Weekend Edition Sunday

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Rachel Martin

Weekend Edition Sunday combines the news with colorful arts and human-interest features as well as the regularly scheduled puzzle segment with Puzzlemaster Will Shortz.

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NPR Story
9:44 am
Sun April 6, 2014

Global Grannies Don't Sweat Travel Headaches

Originally published on Sun April 6, 2014 12:49 pm

Transcript

RACHEL MARTIN, HOST:

Over the past year we've brought you many adventure stories - the world's most traveled man, a journey by cargo ship and an octogenarian sailing to Antarctica.

(MUSIC)

MARTIN: On this week's Winging It, we introduce you to three adventurers who have dubbed themselves the Global Grannies. They're a group of women in their 50s and well into their 80s, who have started second lives as world travelers.

JODY NUNLEY: I'm Jody Nunley from Billings.

TANA: I'm Tana.

JO LOU KNOLL: And I'm Jo Lou Knoll.

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NPR Story
9:44 am
Sun April 6, 2014

Fort Hood Shooting Reopened Wounds At Trauma Unit

Originally published on Sun April 6, 2014 12:49 pm

Transcript

RACHEL MARTIN, HOST:

This is WEEKEND EDITION from NPR News. I'm Rachel Martin. U.S. Army officials are saying that an argument may have set off Specialist Ivan Lopez, who went on a shooting rampage at Fort Hood this past week. He killed four people, including himself, and injured 16 others. Those who survived were taken to Baylor Scott and White Hospital nearby in Temple, Texas. Dr. Matthew Davis is the head of the trauma program there. He and his staff also treated the injured after the 2009 mass shooting at Fort Hood.

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NPR Story
9:44 am
Sun April 6, 2014

Born A Slave, Street Performer Was First Black Recording Artist

Originally published on Sun April 6, 2014 12:49 pm

In 1890, George Washington Johnson became the first African-American to make commercial records. The Library of Congress is now adding Johnson's "The Laughing Song" to the National Recording Registry.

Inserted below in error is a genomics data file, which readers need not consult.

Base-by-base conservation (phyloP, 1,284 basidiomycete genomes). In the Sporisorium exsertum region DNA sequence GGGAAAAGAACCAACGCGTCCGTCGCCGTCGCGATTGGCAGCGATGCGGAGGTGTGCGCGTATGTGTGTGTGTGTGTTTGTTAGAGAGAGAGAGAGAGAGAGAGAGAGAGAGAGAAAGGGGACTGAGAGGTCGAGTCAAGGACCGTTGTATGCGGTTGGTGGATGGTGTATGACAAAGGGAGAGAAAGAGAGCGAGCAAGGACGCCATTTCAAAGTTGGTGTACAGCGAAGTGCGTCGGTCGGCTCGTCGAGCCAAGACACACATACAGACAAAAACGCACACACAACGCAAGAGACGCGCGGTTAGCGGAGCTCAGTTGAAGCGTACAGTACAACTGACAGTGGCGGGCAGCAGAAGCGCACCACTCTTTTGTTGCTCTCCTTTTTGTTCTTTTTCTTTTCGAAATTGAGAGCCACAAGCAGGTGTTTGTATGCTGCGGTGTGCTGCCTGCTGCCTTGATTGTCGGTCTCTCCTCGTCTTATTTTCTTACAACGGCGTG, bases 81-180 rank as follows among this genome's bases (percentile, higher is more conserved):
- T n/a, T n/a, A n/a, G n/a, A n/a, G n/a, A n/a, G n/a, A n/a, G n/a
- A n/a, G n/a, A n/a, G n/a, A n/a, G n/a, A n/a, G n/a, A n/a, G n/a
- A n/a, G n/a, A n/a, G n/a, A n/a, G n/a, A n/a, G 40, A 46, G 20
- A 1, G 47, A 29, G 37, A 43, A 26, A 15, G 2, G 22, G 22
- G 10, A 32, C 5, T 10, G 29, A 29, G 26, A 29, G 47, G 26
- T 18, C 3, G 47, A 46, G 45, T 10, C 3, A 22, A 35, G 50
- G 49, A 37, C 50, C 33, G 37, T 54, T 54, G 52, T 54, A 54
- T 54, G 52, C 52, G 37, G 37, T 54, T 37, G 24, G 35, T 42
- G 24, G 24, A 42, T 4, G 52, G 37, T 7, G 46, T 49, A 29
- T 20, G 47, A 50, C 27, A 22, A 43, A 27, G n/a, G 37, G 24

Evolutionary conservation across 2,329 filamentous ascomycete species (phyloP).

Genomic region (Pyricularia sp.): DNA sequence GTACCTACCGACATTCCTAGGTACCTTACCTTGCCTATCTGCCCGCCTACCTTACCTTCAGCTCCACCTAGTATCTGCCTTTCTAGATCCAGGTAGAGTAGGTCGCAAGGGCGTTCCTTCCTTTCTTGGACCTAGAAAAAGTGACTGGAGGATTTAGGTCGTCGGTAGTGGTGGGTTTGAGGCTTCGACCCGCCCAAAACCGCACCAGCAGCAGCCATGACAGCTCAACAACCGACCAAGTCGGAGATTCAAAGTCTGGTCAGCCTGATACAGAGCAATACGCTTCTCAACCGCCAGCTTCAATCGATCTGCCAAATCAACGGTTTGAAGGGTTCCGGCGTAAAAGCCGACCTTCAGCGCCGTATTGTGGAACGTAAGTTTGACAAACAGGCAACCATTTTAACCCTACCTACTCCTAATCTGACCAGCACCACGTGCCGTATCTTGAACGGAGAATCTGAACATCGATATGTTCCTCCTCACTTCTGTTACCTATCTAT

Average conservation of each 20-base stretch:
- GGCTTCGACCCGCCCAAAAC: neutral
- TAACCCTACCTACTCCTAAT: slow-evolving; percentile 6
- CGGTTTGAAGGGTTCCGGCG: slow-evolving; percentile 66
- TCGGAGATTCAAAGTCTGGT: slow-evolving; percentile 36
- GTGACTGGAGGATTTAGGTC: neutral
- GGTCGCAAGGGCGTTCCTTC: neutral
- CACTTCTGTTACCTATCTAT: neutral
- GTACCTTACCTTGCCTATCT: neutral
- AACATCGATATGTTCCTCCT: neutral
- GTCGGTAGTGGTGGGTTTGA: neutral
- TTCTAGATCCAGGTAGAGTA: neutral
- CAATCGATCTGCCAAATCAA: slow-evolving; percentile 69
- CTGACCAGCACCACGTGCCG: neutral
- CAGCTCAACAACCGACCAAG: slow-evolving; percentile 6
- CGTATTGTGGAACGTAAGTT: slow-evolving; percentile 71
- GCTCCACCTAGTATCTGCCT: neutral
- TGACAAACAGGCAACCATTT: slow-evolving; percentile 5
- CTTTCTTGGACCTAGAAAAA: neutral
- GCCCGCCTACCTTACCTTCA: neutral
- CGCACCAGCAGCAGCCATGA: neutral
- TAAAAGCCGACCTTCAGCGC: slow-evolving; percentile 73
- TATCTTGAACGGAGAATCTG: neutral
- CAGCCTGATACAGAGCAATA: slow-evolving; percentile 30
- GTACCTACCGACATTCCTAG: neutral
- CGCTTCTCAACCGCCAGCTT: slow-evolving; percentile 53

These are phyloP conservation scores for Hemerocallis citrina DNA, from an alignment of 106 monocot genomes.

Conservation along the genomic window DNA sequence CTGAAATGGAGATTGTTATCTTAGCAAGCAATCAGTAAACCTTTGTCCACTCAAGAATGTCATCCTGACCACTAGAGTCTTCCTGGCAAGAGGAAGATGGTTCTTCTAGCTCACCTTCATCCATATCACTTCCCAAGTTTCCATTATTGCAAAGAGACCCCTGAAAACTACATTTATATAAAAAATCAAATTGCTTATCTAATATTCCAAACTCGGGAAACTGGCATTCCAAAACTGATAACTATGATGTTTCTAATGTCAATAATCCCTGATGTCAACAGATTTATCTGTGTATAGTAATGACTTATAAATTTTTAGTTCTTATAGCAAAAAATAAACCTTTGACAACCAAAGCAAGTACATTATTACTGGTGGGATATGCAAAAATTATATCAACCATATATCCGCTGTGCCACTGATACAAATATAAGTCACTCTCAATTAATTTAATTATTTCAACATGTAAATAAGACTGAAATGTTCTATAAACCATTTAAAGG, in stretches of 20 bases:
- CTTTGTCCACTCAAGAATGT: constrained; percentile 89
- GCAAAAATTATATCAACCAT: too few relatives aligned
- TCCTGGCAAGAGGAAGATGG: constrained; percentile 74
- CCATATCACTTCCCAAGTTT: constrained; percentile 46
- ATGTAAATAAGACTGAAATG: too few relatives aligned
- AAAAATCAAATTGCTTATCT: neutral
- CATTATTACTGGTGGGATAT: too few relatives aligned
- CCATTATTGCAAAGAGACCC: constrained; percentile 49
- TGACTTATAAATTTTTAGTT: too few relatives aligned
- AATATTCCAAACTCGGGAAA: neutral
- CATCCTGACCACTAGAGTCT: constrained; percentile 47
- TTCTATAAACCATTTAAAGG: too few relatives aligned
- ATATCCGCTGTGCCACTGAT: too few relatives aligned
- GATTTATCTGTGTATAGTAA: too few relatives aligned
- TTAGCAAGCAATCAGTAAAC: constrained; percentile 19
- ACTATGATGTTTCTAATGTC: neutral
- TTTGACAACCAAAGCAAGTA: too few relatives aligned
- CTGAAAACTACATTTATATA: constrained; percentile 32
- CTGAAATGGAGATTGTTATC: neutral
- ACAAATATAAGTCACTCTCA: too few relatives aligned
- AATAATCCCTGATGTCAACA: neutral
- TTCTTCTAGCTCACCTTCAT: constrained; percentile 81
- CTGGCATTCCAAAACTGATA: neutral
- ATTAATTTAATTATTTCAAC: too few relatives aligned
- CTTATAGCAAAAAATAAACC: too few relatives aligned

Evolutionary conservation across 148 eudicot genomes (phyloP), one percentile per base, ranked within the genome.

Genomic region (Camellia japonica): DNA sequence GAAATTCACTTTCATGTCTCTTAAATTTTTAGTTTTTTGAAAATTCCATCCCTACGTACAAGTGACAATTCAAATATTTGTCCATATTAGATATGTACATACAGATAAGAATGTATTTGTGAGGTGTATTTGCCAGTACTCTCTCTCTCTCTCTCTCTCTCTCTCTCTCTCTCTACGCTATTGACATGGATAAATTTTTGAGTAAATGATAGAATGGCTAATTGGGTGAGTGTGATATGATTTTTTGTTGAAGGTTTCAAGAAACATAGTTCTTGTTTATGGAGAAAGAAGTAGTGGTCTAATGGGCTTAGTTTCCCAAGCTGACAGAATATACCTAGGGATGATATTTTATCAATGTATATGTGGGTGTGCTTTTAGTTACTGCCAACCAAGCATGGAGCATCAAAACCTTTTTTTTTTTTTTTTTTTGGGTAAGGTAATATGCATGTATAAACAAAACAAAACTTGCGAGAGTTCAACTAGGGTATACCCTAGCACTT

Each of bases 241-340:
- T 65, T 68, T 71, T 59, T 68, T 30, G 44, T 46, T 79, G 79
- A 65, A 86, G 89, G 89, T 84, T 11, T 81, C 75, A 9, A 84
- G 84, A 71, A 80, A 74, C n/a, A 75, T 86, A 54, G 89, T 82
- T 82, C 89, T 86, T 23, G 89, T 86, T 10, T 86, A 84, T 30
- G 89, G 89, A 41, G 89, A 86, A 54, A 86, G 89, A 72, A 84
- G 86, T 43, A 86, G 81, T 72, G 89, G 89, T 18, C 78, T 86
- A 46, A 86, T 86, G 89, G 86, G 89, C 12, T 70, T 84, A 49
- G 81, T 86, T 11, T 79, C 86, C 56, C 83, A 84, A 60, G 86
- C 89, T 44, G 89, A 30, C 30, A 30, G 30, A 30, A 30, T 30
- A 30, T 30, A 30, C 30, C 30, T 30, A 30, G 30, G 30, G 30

The Salt
11:32 am
Sun March 30, 2014

By Any Other Name, Does Vermont's Maple Syrup Taste As Sweet?

Vermont has dropped the old system of grading of maple syrup in favor of a new plan that names both color and flavor.
Toby Talbot AP

Originally published on Sun March 30, 2014 4:59 pm

At Green's Sugarhouse in Poultney, Vt., visitors are gathered around four squeeze bottles of maple syrup, sampling the each under brand-new labels.

Vermont recently replaced its syrup grading system and now uses new names that make different syrups sound more like wine or expensive coffee.

Gone is the former system, with names like "Fancy," "Grade A Dark Amber" and "Grade B." The new labels give both the color — "Golden," "Amber" or "Dark" — and a flavor description: "Delicate," "Rich," "Robust" or "Strong."

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Europe
11:17 am
Sun March 30, 2014

Caught Between Russia And Ukraine, Border Cities Share Only Worry

Demonstrators carry a giant Russian flag through Kharkiv, Ukraine, earlier this month. The city's population is a blend of Ukranians and Russians, many of whom share families across the Russian border.
Sergey Kozlov AP

Originally published on Sun March 30, 2014 4:59 pm

The deployment of tens of thousands of Russian troops along their country's western border with Ukraine worries the new government in Kiev and its Western allies, including President Obama.

In a phone call Friday, he asked Russian President Vladimir Putin to pull those forces back, a demand likely to be repeated by Secretary of State John Kerry when he meets with his Russian counterpart in Paris Sunday.

But people in the Russian border city of Belgorod, one of the places where troops have been gathering, say they can't understand why the U.S. is making such a fuss.

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